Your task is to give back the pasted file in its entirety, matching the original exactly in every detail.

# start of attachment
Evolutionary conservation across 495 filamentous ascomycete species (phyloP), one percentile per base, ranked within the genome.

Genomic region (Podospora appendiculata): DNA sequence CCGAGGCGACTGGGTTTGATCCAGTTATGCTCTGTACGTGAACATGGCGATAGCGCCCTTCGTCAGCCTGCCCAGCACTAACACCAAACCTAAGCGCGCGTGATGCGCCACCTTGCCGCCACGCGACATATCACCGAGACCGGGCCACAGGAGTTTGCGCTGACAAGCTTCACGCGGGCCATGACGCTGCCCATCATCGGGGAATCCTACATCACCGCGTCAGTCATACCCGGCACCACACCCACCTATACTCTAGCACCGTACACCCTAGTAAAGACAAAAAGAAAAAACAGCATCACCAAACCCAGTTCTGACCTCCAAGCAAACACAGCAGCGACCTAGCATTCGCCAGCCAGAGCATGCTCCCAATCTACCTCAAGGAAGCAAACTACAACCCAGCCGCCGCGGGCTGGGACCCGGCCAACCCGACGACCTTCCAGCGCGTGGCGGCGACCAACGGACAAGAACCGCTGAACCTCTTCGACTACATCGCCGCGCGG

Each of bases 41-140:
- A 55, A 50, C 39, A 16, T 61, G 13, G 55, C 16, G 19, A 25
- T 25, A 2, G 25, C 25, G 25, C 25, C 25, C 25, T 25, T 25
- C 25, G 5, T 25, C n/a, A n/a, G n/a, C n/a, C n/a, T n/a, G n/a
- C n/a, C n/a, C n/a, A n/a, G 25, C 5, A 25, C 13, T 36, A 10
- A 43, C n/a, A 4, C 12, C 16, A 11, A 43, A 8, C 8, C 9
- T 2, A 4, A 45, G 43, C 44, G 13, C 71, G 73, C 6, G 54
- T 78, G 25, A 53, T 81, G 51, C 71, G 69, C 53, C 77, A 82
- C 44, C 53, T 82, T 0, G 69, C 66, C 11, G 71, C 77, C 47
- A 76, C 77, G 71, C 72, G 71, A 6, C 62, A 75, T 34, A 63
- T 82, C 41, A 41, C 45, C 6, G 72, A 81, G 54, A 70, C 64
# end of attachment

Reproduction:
Evolutionary conservation across 495 filamentous ascomycete species (phyloP), one percentile per base, ranked within the genome.

Genomic region (Podospora appendiculata): DNA sequence CCGAGGCGACTGGGTTTGATCCAGTTATGCTCTGTACGTGAACATGGCGATAGCGCCCTTCGTCAGCCTGCCCAGCACTAACACCAAACCTAAGCGCGCGTGATGCGCCACCTTGCCGCCACGCGACATATCACCGAGACCGGGCCACAGGAGTTTGCGCTGACAAGCTTCACGCGGGCCATGACGCTGCCCATCATCGGGGAATCCTACATCACCGCGTCAGTCATACCCGGCACCACACCCACCTATACTCTAGCACCGTACACCCTAGTAAAGACAAAAAGAAAAAACAGCATCACCAAACCCAGTTCTGACCTCCAAGCAAACACAGCAGCGACCTAGCATTCGCCAGCCAGAGCATGCTCCCAATCTACCTCAAGGAAGCAAACTACAACCCAGCCGCCGCGGGCTGGGACCCGGCCAACCCGACGACCTTCCAGCGCGTGGCGGCGACCAACGGACAAGAACCGCTGAACCTCTTCGACTACATCGCCGCGCGG

Each of bases 41-140:
- A 55, A 50, C 39, A 16, T 61, G 13, G 55, C 16, G 19, A 25
- T 25, A 2, G 25, C 25, G 25, C 25, C 25, C 25, T 25, T 25
- C 25, G 5, T 25, C n/a, A n/a, G n/a, C n/a, C n/a, T n/a, G n/a
- C n/a, C n/a, C n/a, A n/a, G 25, C 5, A 25, C 13, T 36, A 10
- A 43, C n/a, A 4, C 12, C 16, A 11, A 43, A 8, C 8, C 9
- T 2, A 4, A 45, G 43, C 44, G 13, C 71, G 73, C 6, G 54
- T 78, G 25, A 53, T 81, G 51, C 71, G 69, C 53, C 77, A 82
- C 44, C 53, T 82, T 0, G 69, C 66, C 11, G 71, C 77, C 47
- A 76, C 77, G 71, C 72, G 71, A 6, C 62, A 75, T 34, A 63
- T 82, C 41, A 41, C 45, C 6, G 72, A 81, G 54, A 70, C 64